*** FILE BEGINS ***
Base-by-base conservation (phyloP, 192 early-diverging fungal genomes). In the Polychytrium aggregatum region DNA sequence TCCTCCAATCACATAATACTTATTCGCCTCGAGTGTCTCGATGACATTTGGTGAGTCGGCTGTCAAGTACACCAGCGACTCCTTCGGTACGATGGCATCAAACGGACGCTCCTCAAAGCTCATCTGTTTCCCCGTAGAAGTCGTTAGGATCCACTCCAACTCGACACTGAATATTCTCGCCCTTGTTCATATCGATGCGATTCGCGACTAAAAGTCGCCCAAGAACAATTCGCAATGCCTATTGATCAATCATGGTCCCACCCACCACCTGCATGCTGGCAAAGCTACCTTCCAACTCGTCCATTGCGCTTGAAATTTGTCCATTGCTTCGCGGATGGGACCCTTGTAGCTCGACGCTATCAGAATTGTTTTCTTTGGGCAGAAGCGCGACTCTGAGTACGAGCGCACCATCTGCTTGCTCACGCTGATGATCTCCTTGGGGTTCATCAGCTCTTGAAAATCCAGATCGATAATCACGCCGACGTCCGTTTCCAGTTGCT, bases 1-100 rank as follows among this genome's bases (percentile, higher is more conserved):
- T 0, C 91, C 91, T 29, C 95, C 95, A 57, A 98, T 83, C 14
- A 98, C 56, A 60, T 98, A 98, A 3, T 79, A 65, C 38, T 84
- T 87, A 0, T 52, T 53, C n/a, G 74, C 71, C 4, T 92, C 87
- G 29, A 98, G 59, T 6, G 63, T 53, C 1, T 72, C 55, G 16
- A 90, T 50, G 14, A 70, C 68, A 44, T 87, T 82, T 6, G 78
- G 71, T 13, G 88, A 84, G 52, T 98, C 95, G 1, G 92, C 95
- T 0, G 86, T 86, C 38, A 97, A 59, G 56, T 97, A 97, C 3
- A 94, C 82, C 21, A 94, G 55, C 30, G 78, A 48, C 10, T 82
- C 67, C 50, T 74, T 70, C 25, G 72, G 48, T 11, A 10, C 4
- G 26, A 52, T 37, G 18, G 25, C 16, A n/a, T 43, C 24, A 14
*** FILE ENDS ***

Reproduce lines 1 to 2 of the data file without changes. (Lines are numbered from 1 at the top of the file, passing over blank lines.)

Base-by-base conservation (phyloP, 192 early-diverging fungal genomes). In the Polychytrium aggregatum region DNA sequence TCCTCCAATCACATAATACTTATTCGCCTCGAGTGTCTCGATGACATTTGGTGAGTCGGCTGTCAAGTACACCAGCGACTCCTTCGGTACGATGGCATCAAACGGACGCTCCTCAAAGCTCATCTGTTTCCCCGTAGAAGTCGTTAGGATCCACTCCAACTCGACACTGAATATTCTCGCCCTTGTTCATATCGATGCGATTCGCGACTAAAAGTCGCCCAAGAACAATTCGCAATGCCTATTGATCAATCATGGTCCCACCCACCACCTGCATGCTGGCAAAGCTACCTTCCAACTCGTCCATTGCGCTTGAAATTTGTCCATTGCTTCGCGGATGGGACCCTTGTAGCTCGACGCTATCAGAATTGTTTTCTTTGGGCAGAAGCGCGACTCTGAGTACGAGCGCACCATCTGCTTGCTCACGCTGATGATCTCCTTGGGGTTCATCAGCTCTTGAAAATCCAGATCGATAATCACGCCGACGTCCGTTTCCAGTTGCT, bases 1-100 rank as follows among this genome's bases (percentile, higher is more conserved):
- T 0, C 91, C 91, T 29, C 95, C 95, A 57, A 98, T 83, C 14